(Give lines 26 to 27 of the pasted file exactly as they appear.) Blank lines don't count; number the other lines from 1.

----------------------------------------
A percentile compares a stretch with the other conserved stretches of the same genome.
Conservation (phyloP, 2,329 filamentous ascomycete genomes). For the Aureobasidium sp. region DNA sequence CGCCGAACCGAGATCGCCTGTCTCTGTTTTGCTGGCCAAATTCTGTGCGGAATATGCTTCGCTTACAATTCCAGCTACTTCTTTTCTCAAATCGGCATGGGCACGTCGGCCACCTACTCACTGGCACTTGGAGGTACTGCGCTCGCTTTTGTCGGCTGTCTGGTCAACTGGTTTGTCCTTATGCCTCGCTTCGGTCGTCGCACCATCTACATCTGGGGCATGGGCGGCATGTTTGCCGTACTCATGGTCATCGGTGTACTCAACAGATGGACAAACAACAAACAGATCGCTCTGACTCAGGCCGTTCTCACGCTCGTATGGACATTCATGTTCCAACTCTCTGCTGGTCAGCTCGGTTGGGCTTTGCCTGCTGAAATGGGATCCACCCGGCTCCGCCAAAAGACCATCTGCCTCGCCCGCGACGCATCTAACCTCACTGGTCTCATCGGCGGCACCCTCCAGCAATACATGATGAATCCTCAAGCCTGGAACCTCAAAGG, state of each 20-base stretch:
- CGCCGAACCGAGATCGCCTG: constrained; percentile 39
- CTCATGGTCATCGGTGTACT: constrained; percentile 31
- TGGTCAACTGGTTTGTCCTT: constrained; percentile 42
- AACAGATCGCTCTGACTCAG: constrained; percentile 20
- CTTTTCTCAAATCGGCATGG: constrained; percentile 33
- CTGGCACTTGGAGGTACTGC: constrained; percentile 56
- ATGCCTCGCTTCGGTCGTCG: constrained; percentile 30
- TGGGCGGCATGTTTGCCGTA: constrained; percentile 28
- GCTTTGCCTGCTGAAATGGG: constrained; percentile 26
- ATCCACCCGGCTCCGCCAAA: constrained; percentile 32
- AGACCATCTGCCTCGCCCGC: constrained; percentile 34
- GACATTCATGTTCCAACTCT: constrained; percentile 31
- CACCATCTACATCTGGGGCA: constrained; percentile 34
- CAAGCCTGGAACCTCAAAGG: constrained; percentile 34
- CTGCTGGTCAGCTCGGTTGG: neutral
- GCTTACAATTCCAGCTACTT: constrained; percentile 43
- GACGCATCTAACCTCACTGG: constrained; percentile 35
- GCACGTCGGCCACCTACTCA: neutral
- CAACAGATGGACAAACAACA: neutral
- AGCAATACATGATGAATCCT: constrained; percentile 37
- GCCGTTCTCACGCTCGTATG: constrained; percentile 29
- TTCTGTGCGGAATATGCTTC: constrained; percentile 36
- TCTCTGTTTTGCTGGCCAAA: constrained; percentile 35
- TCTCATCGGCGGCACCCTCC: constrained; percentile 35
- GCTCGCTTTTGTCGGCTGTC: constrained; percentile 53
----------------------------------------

- TCTCATCGGCGGCACCCTCC: constrained; percentile 35
- GCTCGCTTTTGTCGGCTGTC: constrained; percentile 53